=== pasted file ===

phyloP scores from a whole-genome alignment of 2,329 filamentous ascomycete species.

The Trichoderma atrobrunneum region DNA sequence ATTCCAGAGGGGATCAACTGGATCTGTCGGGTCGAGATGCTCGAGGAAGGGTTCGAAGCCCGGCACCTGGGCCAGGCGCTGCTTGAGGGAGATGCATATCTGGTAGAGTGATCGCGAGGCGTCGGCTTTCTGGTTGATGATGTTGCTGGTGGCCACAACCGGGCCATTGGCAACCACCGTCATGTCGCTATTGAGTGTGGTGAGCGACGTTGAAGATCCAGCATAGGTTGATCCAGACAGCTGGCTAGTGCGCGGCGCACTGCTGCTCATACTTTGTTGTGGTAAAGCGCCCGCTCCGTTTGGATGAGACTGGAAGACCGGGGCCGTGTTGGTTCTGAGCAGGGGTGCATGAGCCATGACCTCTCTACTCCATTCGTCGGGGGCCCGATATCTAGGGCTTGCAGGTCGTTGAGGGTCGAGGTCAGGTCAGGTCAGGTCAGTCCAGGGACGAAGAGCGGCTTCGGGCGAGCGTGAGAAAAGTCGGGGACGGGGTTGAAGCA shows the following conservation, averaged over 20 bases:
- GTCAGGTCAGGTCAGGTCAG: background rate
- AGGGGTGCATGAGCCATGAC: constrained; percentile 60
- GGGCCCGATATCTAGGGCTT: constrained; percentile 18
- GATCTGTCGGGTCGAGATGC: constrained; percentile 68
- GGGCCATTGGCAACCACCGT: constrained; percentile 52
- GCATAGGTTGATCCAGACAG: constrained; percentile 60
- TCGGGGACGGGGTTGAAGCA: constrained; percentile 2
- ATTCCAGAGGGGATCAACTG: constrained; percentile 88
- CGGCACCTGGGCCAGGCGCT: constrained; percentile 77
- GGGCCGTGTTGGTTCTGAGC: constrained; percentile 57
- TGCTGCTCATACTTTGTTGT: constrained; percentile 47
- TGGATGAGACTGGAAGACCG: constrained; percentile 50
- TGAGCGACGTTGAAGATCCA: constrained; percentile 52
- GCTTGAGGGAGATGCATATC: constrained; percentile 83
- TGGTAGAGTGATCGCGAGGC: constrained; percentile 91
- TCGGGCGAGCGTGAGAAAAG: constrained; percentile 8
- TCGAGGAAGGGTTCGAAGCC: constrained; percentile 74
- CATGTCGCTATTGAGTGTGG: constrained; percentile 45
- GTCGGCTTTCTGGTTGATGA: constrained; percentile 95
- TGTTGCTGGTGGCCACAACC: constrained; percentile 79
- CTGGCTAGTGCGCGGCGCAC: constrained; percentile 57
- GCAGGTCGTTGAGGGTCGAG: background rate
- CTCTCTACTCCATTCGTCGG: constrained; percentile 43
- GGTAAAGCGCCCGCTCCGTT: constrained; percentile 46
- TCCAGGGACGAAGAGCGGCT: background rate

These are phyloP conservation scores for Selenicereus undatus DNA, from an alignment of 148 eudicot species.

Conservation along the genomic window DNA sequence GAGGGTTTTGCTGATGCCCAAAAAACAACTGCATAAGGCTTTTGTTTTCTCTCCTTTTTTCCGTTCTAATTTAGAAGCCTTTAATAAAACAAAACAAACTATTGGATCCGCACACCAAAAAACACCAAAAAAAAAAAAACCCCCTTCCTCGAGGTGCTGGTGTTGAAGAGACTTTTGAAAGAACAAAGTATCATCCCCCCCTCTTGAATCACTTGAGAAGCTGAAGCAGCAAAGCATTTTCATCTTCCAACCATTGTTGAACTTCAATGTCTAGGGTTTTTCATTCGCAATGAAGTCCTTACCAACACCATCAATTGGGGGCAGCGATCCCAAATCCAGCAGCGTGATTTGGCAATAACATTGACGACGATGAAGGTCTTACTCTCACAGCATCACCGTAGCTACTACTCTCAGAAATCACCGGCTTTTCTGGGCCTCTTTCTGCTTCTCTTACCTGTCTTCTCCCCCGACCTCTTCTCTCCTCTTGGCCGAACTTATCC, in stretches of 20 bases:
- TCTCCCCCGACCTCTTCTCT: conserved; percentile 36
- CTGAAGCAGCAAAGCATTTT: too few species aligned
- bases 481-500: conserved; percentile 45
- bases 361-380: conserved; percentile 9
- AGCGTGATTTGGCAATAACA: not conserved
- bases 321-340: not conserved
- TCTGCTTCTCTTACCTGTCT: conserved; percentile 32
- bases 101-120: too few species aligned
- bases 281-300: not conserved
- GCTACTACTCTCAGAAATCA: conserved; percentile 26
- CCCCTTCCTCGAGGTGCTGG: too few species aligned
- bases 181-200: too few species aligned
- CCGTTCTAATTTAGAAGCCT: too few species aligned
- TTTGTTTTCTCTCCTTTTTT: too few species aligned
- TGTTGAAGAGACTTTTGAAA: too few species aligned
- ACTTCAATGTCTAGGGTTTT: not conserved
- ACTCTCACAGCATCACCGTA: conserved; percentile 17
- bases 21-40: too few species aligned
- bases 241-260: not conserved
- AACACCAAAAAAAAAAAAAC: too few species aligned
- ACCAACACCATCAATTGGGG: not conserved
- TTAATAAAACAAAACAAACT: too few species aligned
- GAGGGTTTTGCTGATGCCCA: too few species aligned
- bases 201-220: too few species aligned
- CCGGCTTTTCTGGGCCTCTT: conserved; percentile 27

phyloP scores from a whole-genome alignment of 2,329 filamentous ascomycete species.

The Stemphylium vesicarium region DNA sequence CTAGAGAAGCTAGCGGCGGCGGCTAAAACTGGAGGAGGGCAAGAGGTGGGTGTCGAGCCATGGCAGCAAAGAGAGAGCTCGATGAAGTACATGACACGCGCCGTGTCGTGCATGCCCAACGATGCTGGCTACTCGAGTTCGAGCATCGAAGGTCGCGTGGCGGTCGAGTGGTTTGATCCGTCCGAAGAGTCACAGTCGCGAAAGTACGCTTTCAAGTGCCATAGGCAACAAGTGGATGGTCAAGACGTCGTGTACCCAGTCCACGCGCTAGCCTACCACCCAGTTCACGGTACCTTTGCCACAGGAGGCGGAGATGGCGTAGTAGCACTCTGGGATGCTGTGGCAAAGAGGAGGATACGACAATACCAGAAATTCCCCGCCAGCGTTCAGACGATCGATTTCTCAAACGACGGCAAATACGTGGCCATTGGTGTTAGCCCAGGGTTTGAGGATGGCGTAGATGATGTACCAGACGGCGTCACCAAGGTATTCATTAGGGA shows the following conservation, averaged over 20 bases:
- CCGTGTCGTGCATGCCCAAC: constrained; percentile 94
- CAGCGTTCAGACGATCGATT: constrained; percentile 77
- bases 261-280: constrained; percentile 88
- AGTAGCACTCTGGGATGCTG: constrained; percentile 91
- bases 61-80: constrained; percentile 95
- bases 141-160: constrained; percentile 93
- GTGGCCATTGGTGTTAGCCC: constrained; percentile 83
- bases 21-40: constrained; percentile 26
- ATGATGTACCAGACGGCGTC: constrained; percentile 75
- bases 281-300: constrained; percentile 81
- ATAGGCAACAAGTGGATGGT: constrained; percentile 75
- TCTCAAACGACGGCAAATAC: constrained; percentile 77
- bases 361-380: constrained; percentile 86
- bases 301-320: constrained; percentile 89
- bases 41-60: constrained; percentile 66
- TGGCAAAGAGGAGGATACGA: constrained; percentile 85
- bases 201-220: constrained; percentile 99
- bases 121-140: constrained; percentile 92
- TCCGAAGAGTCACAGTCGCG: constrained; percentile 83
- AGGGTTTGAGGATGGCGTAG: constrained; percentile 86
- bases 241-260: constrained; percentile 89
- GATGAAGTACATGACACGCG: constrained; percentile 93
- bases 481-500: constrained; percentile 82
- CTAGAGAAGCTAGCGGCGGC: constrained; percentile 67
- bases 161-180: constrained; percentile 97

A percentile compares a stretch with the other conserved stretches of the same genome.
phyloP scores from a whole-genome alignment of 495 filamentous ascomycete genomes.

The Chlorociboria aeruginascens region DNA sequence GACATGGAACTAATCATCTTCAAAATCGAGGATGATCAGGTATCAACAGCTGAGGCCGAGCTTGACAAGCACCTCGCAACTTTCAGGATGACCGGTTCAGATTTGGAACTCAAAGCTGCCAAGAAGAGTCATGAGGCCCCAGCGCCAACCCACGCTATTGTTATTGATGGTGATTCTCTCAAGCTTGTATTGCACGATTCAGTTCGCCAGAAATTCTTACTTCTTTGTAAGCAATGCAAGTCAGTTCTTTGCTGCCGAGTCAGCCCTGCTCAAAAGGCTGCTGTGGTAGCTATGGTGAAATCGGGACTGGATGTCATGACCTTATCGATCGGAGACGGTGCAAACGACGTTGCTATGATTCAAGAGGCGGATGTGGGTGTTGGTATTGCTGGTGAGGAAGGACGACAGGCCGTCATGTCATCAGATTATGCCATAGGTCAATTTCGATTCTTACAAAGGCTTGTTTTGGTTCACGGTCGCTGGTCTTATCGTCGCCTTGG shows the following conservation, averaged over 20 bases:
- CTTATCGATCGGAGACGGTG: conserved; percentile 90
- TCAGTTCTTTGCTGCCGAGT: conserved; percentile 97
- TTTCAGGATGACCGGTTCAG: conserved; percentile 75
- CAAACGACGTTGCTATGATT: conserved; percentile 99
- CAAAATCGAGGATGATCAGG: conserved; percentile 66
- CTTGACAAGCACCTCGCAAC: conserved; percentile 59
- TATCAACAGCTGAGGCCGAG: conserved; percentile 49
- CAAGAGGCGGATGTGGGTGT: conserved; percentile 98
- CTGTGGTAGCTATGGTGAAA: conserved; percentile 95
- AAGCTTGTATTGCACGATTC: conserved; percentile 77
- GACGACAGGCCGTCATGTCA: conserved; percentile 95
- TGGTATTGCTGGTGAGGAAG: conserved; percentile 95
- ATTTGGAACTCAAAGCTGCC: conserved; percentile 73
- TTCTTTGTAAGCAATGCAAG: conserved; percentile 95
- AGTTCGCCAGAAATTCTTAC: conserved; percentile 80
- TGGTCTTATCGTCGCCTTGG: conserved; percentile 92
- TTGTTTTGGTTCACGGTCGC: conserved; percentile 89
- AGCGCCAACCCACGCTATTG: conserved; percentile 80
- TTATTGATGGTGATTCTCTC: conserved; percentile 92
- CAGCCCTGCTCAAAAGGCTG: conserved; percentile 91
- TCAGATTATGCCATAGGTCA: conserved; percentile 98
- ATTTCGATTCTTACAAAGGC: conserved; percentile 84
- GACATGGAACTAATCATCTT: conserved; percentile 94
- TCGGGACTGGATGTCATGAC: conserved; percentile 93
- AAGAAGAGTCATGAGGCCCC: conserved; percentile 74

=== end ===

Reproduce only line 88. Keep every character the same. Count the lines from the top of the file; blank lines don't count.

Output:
- CAAACGACGTTGCTATGATT: conserved; percentile 99